Apart from the traditional Biomass power generation through bagasse co-generation, Waste to Energy (WtE) is a recent source of input for power generation. Residual waste is treated with various Waste to Energy (WtE) technologies for disposal of Municipal Solid Waste and energy generation. The global WtE market is expected to grow steadily till 2023, and it is estimated to be worth USD 40 billion, growing at a CAGR of over 5.5% from 2016 to 2023. Europe is one of the largest market for WtE technologies. Rapidly increasing industrial waste along with stringent EU-wide waste legislation have been the key drivers for the growth of WtE technology in European market. Switzerland, Germany, Sweden, Austria and Netherlands lead installation capacity within Europe. The Asia-Pacific market is also expanding its WtE market rapidly and is estimated to grow at CAGR of 7.5% due to increasing waste generation, higher focus of the Government in China and India and higher technology penetration in Japan.
Combined heat and power production (CHP) is operated to manage the supply of energy by optimising the costs of meeting the demand for electricity and heat. The CHP market is estimated to increase its installed capacity from 755.2 Gigawatts (GW) in 2016 to 971.9 GW by 2025, at a compound annual growth rate of 2.8%. The key market drivers are need for energy efficiency, growing environmental concern, and increasing government incentives and policies to promote co-generation. Asia-Pacific (excluding China), South and Central America, and the Middle East and Africa are expected to be the major markets in the coming years.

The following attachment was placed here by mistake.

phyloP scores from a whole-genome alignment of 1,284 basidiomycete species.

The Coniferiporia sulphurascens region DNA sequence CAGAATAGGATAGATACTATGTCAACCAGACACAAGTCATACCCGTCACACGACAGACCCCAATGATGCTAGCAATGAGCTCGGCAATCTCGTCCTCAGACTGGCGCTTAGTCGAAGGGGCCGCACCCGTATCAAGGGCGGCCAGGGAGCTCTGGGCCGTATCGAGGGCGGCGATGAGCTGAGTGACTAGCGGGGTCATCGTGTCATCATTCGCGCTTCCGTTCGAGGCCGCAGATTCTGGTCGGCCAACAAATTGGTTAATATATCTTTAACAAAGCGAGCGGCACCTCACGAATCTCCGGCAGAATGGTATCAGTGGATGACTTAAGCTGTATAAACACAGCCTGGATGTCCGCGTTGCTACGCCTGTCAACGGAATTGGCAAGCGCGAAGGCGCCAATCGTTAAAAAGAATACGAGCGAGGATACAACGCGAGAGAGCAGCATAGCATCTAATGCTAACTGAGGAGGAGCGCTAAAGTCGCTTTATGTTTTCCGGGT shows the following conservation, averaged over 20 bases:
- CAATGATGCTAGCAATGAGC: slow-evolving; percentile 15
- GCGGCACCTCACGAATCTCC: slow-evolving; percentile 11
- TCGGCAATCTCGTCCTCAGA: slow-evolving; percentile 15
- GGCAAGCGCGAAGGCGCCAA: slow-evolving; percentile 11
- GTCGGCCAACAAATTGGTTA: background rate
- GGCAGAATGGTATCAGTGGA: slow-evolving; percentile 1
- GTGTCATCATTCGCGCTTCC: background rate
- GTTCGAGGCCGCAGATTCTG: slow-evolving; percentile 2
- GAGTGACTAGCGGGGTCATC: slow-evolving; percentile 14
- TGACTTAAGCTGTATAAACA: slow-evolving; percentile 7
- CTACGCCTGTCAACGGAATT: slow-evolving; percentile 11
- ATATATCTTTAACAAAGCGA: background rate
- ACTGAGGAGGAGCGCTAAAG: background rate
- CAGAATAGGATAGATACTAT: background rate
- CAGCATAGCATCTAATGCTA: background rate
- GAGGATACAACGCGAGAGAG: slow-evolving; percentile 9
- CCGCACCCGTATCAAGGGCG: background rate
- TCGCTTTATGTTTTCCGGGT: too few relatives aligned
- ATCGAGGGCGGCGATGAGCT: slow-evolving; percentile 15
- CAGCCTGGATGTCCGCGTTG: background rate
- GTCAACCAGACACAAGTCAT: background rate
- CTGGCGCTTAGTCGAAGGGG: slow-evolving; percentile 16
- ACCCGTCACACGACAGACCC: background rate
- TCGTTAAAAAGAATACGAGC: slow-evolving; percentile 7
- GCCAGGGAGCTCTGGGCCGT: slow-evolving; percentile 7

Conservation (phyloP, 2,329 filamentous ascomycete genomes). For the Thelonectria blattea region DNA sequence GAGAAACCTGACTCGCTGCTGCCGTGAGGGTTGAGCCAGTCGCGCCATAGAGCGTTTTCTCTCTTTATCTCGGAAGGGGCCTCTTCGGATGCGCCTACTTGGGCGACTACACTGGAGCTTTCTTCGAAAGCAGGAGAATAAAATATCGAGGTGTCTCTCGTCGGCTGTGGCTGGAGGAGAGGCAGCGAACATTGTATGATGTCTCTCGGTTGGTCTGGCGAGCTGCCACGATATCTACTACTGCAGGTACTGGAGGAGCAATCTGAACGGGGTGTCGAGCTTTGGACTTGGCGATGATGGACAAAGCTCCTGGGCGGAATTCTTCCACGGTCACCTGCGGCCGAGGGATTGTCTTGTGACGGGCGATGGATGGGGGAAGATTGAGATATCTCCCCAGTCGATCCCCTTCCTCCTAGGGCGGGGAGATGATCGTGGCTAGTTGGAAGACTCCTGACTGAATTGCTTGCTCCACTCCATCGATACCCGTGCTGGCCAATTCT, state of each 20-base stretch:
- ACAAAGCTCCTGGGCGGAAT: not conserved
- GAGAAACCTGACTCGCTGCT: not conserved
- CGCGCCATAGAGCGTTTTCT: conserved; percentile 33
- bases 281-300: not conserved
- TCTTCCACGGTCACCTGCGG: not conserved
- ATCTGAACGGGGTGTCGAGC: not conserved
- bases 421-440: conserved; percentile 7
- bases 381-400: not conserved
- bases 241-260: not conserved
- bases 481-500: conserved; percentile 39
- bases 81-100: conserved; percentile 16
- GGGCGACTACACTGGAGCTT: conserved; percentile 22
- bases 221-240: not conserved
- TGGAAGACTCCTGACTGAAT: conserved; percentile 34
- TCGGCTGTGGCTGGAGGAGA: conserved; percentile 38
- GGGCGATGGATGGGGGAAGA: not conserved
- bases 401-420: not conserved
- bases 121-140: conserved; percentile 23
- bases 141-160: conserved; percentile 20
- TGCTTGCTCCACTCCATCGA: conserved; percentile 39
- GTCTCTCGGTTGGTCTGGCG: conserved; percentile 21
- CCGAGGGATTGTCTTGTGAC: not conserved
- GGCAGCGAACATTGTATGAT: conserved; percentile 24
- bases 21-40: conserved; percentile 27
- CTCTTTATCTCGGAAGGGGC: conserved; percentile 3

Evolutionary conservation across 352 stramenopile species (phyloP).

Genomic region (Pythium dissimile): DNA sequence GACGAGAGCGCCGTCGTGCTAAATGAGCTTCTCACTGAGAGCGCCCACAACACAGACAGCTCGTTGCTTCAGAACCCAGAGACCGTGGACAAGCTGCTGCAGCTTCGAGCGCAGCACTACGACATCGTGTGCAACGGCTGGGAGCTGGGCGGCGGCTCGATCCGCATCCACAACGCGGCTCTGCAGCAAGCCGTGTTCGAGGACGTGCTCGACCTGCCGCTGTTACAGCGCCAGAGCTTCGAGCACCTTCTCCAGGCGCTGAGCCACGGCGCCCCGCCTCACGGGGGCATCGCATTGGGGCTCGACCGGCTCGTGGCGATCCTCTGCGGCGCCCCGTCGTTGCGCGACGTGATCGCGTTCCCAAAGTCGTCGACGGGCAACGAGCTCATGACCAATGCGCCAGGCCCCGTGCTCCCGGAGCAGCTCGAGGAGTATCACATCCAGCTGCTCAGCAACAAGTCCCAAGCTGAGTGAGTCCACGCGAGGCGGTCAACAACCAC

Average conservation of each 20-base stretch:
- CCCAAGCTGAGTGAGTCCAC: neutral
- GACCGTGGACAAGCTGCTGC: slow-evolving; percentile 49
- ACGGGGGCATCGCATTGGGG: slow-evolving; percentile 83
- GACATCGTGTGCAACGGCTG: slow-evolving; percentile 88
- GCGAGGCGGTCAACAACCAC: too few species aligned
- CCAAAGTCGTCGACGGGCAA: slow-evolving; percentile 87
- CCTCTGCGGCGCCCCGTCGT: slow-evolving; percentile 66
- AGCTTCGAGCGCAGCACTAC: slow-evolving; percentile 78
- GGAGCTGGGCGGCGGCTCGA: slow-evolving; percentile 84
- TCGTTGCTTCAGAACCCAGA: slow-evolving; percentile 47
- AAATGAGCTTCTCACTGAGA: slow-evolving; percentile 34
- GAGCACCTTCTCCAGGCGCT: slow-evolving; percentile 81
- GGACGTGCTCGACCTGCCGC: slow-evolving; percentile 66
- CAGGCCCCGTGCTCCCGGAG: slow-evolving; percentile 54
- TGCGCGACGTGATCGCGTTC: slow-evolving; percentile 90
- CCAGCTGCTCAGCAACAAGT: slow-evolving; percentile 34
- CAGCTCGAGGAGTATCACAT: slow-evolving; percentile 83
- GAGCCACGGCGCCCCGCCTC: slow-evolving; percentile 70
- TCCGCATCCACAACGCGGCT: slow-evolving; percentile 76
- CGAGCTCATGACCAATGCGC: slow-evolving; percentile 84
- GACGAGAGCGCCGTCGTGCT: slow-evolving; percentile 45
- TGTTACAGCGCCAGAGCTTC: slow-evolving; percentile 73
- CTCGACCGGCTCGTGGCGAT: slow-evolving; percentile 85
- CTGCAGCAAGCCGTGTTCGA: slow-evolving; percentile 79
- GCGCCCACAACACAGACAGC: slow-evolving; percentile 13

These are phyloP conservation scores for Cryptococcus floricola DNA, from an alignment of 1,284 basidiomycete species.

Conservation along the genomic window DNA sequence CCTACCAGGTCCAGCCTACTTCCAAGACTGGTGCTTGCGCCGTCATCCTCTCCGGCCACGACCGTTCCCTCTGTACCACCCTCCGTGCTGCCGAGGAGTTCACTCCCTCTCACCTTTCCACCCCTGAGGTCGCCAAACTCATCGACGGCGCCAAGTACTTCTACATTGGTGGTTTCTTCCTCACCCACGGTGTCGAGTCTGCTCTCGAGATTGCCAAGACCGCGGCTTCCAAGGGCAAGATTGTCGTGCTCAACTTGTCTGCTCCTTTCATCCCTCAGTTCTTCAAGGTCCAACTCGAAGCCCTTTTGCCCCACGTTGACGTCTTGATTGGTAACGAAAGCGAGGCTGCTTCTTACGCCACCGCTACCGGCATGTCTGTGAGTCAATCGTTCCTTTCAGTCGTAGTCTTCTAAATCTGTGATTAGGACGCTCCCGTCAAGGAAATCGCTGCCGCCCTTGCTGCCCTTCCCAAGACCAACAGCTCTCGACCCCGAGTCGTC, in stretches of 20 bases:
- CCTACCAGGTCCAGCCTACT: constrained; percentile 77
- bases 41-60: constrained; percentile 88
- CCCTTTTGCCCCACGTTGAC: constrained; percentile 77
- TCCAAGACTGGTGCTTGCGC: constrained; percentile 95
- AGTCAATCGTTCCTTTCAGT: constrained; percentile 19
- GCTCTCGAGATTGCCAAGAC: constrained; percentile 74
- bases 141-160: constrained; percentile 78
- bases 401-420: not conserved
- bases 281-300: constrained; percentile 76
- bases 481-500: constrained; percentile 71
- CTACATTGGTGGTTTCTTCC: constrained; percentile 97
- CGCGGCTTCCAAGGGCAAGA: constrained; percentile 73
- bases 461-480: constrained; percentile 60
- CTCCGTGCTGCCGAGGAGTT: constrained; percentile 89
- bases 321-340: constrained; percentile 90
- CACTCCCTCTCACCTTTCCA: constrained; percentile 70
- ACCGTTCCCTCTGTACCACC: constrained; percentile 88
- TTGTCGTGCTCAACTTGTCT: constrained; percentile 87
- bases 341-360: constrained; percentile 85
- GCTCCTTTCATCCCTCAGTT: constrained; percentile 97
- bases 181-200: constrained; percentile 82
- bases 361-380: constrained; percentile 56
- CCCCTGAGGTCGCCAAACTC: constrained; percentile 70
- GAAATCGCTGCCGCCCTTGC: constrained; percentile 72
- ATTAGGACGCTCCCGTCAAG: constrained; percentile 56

Global captive power generation market is expected to grow due to the increasing power demand in emerging markets of China, India, and Middle East and presence of cross subsidised charge to the per unit power generation cost. The largest market for captive power generation globally is Industrial sector which is likely to contribute to the growth of captive power generation market over the next few years. The key growth drivers for this market are increasing demand for metals, chemicals and cement due to rising activities such as construction, development of infrastructure, automotive and electronics industries etc. The installed captive power generation capacity in the country as on March 31, 2018 is 40,726 MW.
One of the largest markets for captive power generation is expected to remain Asia-Pacific on account of robust manufacturing base of aluminium, steel and copper in China and India. Middle East is also expected to be another key growth market for captive power generation due to expansion of petrochemical refining capacity.
IPPs are private entities and one of the primary tier of the power sector, as their sole business is generating power for sale to the grid or specific customers. IPPs may be privately-held facilities, cooperatives or nonenergy industrial concerns focussing on feeding excess energy into the system. A feed-in Tariff or Power Purchase Agreement provides a long-term price guarantee for the majority of IPPs, particularly in the renewable energy industry.
ANNUAL REPORT 2017-18